SCIENTISTS at the University of Stirling have used models of current and future fisheries and aquaculture production, based on FAO data, to provide estimates for the future availability of raw material for marine ingredients.
Their work, commissioned by IFFO, the marine ingredients organisation, shows an increasing availability of raw material from by-product derived from aquaculture as that sector continues to grow, but also confirms an under-utilisation of by-product from both fisheries and aquaculture.
As the total volume of raw material, and fishmeal and fish oil production increases, by-product is predicted to provide an increasing proportion of the total.
Europe currently uses proportionately more by-product for fishmeal and fish oil production than other regions.
Asia, and China in particular, shows the most potential for future marine ingredient supply from under-utilised resources in both fisheries and aquaculture.
Fish oil is predicted to grow more slowly than fishmeal, as future contributions from aquaculture are likely to include increasing proportions of low-oil yield farmed freshwater species.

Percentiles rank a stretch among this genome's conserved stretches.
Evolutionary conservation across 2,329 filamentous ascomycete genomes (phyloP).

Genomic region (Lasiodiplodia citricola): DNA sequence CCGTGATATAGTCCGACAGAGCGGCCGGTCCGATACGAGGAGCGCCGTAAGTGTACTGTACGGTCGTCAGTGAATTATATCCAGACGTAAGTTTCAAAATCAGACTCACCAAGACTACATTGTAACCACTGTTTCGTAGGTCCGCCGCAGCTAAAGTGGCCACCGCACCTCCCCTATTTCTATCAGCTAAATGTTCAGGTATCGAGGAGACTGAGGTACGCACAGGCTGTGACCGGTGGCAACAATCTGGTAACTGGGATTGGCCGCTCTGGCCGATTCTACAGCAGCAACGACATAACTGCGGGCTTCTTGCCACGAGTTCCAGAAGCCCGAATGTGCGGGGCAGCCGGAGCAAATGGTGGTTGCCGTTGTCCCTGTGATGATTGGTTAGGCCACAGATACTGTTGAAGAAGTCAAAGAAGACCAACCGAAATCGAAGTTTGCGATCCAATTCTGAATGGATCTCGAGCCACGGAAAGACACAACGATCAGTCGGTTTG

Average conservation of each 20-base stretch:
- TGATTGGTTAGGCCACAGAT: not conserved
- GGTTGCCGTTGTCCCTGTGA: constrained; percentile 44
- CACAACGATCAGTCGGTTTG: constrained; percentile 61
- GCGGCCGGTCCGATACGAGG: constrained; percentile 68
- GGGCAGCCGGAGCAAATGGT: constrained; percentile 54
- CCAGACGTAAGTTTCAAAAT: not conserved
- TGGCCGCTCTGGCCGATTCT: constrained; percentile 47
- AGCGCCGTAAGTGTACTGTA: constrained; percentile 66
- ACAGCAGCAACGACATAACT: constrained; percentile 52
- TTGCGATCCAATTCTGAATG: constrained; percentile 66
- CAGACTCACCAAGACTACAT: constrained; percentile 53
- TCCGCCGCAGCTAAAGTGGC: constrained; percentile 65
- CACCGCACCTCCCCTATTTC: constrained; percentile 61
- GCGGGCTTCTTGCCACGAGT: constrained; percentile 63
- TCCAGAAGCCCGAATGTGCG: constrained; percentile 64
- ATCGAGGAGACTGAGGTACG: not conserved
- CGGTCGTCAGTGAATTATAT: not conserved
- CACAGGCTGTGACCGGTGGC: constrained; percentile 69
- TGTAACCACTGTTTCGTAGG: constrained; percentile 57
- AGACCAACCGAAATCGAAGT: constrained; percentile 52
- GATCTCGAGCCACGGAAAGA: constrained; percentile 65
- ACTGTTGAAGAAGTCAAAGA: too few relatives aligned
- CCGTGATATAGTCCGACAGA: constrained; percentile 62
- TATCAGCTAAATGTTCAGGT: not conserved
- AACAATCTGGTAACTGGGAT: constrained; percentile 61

Logistical and practical difficulties account for the current under-utilisation of by-product in marine ingredient production.
Dr Neil Auchterlonie, technical director of IFFO, said: ‘Models such as this are useful in providing an overview of future scenarios for the industry, and are important in managing the security of supply of marine ingredients within global food supply chains.
‘The Stirling University team has provided some excellent predictions of future supply of these vital ingredients into aquatic and terrestrial protein production systems.’
The full report can be accessed on the IFFO website (www.iffo.net).